The influence of pH, temperature and organic matter on the degradation of the lignin-cellulose complex of coconut fibres was studied. Many fungi (deuteromycetes and ascomycetes) and bacteria were isolated from partly decayed coir. The decomposition of the coconut fibres by these isolates was estimated, imitating field conditions. Some fungi of the genera tested were able to partly decompose the coconut fibres after long incubation periods. However, the quick and total decay of the coir wrapper around drain pipes seems to be caused by basidiomycetes only.
An NAD-linked 2-carboxybenzaldehyde dehydrogenase which catalyzes the conversion of 2-carboxybenzaldehyde to o-phthalate was isolated and purified about 130-fold from the cell extract of Alcaligenes faecalis AFK2 which was grown on phenanthrene. The purified enzyme had a molecular weight of about 160, 000, and consisted of four molecules of a single kind of polypeptide having a molecular weight of 40, 000. It showed high specificity for 2-carboxybenzaldehyde as its substrate and for NAD as its electron acceptor. The Km values for the substrate and NAD were 5.4×10-5 and 1.4×10-4M, respectively. Because of the increase in the enzyme level by the growth on phenanthrene, the enzyme was inducible, suggesting its responsibility for the degradation of phenanthrene in Alcaligenes faecalis AFK2.
Sulfate-reducing bacteria isolated from sewage digestor fluids and other natural habitats were characterized by their morphological, physiological and chemical properties. Strains (A-1 and B-1) isolated from drains were identified as Desulfovibrio desulfricans. On the other hand, isolates (F241, 1111 and KOKU) from sewage digestor fluids did not fully coincide with any sulfate-reducing bacteria hitherto described in several features of carbon sources utilization and nutritional requirements. They were thought to be atypical D. desulfricans and were named D. desulfricans subsp. stercorivorus nov. subsp. The cellular fatty acid composition of the isolates was analyzed and used effectively for the identification thereof.
The effect of superoxide anion (O2-) on killing of cells was studied. E. coli was killed by a non-enzymatical O2--generating system, i.e. a phenazine methosulfate (PMS)-NADH system. Both polA and recA repair-deficient mutants were more sensitive to O2- than wild type cells. Furthermore, using the polA mutant strain, it was clearly shown that incubation in growing medium increased survival, indicating the involvement of a rec-dependent repair system. It was concluded that the direct cause of cell death induced by O2- was DNA damage. When a scavenger of the active oxygen, such as superoxide dismutase (SOD) or catalase, was present in the reaction buffer during O2- treatment, the survival of cells increased. Of especial note, cells were completely protected by addition of catalase. It was suggested that H2O2 produced from O2- and H2O was a molecule more toxic to E. coli cells than the O2- itself in this system. When SOD and catalase were induced inside cells by adding methyl-viologen in the medium, a protective effect against O2- appeared. Cells treated with methyl-viologen were also resistant, although slightly, to aerobic γ-ray irradiation, suggesting that the scavenger of active oxygen in cells was partly responsible for protection against γ-ray irradiation. It is deduced that O2- and/or H2O2 generated in cells may be one of the causes of cell damage by aerobic γ-ray irradiation.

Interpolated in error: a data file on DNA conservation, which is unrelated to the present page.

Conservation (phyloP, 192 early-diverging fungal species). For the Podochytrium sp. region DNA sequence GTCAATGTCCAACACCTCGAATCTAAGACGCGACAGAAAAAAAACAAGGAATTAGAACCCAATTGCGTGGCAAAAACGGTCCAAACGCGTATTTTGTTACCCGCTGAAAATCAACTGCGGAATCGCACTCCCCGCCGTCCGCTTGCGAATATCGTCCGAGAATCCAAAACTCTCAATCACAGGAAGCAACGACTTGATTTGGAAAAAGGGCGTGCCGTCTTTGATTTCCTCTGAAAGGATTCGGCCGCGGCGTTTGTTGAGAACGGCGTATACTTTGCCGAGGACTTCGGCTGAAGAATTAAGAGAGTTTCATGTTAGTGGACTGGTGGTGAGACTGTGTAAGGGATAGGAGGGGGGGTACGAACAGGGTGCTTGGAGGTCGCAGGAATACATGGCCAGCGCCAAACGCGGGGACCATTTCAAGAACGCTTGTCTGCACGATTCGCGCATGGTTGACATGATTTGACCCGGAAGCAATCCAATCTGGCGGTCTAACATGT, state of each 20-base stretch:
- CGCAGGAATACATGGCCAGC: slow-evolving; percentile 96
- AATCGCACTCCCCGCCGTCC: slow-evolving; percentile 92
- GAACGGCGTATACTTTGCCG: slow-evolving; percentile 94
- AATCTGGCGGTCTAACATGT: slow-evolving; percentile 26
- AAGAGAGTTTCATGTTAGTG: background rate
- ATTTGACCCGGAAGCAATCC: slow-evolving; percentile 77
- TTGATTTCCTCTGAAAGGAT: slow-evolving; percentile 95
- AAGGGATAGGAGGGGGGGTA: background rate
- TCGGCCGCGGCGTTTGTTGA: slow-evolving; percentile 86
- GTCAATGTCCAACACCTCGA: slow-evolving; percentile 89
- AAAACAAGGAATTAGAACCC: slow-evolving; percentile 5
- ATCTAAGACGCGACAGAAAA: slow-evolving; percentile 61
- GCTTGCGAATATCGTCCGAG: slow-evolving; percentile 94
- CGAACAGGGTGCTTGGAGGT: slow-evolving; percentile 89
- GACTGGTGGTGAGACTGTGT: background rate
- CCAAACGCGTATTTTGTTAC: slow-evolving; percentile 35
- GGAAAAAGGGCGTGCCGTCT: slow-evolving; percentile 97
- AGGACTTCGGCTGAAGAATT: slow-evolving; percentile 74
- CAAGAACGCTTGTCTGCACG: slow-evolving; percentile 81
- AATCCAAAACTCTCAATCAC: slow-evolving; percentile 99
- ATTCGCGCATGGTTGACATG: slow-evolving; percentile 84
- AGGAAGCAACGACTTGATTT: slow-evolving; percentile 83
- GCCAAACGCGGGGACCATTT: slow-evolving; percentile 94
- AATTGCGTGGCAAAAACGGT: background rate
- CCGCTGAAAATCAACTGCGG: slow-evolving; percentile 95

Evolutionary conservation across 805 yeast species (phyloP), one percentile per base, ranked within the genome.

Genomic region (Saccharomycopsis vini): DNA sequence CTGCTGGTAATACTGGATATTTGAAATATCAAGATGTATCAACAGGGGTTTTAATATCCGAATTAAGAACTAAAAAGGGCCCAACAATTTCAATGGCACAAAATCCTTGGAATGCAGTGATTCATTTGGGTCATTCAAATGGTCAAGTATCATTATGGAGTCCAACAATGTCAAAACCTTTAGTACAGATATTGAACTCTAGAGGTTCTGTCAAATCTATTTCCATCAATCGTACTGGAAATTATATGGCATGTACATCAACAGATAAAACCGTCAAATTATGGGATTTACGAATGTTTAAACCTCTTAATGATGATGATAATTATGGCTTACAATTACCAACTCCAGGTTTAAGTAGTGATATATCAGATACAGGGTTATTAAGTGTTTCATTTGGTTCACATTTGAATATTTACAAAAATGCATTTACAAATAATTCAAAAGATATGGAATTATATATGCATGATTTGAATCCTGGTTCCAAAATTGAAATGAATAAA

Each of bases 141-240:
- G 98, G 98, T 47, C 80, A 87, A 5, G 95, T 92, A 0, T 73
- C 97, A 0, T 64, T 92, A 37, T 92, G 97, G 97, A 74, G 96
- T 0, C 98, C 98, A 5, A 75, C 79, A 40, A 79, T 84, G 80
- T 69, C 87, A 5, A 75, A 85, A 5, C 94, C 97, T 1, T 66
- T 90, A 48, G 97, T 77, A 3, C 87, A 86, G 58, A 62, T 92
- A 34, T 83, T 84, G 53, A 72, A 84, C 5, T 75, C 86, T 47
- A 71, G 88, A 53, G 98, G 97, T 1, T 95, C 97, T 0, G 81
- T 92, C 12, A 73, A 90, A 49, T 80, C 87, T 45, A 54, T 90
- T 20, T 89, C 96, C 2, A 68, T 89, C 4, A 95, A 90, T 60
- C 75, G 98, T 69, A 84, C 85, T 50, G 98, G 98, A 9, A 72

A ribonucleoside 2′, 3′-cyclic phosphodiesterase (cyclic phosphodiesterase) having 3′-nucleotidase activity was purified from the cell-free extract of Bacillus subtilis var. amyloliquefacus, and its enzymatic properties were examined. The molecular weight was approximately 74, 000. The enzyme was highly specific for ribonucleoside 2′, 3′-cyclic monophosphate (2′, 3′-cyclic mononucleotide), and ribonucleoside 3′-monophosphate (3′-mononucleotide), and also hydrolyzed bis-p-nitrophenyl phosphate (bis-p-NPP) but at a rate much slower than that of 3′-mononucleotide. Both cyclic phosphodiesterase and 3′-nucleotidase activities had an optimum pH of about 6.7, and phosphodiesterase activity against bis-p-NPP indicated a relatively sharp pH optimum at 5.0. Only phosphodiesterase activity against bis p-NPP was greatly activated by Co2+, but both cyclic phosphodiesterase and 3′-nucleotidase activities were inhibited. However, Co2+ had an effect of protecting the enzyme against heat inactivation. 3′-Nucleotidase activity was not affected by EDTA, while phosphodiesterase activities against both 2′, 3′-cyclic mononucleotide and bis-p-NPP were greatly inhibited. The enzyme hydrolyzed 3′-AMP with Km 0.046mM and Vmax 1, 585μmol per hr per mg protein, bis-p-NPP with Km 0.16mM and Vmax 233μmol per hr per mg protein.
A strain of Pseudomonas sp. was isolated from activated sludge, growing on a mineral medium with benzylpenicillin as the sole carbon source. During growth the phenylacetate side chain was degraded and utilized. The nucleus molecule of the antibiotic, 6-aminopenicillanic acid, was not used but hydrolysed to penicic acid. Cell-free extracts contained β-lactamase and penicillin acylase activities.